“Even Elizabeth Bennet wanted to see what Pemberley looked like inside.” ~ Isobel Crawley
This was a most progressive and unusual episode. We’re practically in the ’40s.
Lord Grantham is alive…and confined to the bedroom. All family gatherings (and some servant feedings) must now converge within this hallowed and tiny space. Mary and Tom have decided to raise money for the village hospital by charging admission for a special open house at Downton. Thankfully, Edith’s beau Bertie comes for dinner and gets them organized. Crikey. It takes a village to survive the day. Continue reading
“You’ll find there’s never a dull moment in this house.”
Poor Lord Grantham. The ambulance has returned to Downton Abbey following a whopper of a dinner party. Will Cora ever get the blood out of her clothes? I’m glad she had time to change her gloves and that Lord Grantham got his gastrectomy (though Carson assures us that’s none of our business), but to tell the truth, I was far more worried about Granny at the end of this episode than her son. Her palor by the end of the episode was downright scary.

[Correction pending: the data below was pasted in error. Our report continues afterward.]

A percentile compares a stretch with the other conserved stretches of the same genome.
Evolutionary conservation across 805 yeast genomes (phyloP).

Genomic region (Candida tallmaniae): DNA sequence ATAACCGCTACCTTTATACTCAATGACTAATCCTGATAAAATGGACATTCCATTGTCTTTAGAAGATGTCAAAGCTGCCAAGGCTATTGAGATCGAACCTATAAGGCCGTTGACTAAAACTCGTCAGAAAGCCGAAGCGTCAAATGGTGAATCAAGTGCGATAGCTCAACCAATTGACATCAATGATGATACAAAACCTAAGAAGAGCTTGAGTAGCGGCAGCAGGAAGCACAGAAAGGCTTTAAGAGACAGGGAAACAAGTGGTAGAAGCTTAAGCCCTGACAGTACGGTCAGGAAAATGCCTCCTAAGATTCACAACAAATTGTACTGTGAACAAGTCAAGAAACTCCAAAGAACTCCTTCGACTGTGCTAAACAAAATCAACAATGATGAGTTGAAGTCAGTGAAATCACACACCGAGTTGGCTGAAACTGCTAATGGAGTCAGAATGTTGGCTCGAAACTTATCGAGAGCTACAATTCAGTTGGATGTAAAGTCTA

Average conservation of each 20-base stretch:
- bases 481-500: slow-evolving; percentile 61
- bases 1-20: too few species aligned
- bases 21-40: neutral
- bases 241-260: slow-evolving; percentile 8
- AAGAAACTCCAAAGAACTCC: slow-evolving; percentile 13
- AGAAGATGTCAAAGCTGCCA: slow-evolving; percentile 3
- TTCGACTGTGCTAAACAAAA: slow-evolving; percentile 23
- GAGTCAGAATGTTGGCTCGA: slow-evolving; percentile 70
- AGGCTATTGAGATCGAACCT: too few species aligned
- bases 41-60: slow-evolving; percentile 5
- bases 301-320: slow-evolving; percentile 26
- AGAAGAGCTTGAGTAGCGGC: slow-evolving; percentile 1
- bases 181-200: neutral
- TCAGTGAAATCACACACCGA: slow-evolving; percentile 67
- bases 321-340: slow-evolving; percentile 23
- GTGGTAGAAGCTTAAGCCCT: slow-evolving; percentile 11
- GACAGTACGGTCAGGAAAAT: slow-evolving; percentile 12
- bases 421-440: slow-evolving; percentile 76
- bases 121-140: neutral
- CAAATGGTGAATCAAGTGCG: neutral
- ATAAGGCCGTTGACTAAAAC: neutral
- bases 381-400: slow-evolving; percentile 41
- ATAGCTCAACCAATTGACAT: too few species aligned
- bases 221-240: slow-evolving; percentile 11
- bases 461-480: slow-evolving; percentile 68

Granny’s worked herself up into a fever pitch about losing control over the village hospital, and this episode she adds firing Denker, blackmailing the Minister of Health, watching her own son’s guts nearly explode and spilling the beans about Marigold to her mounting blood pressure. With only a few short episodes to go, I don’t expect Granny to make it through this season. Her days are numbered. Continue reading
“The cat’s away, m’lady.” ~ Bates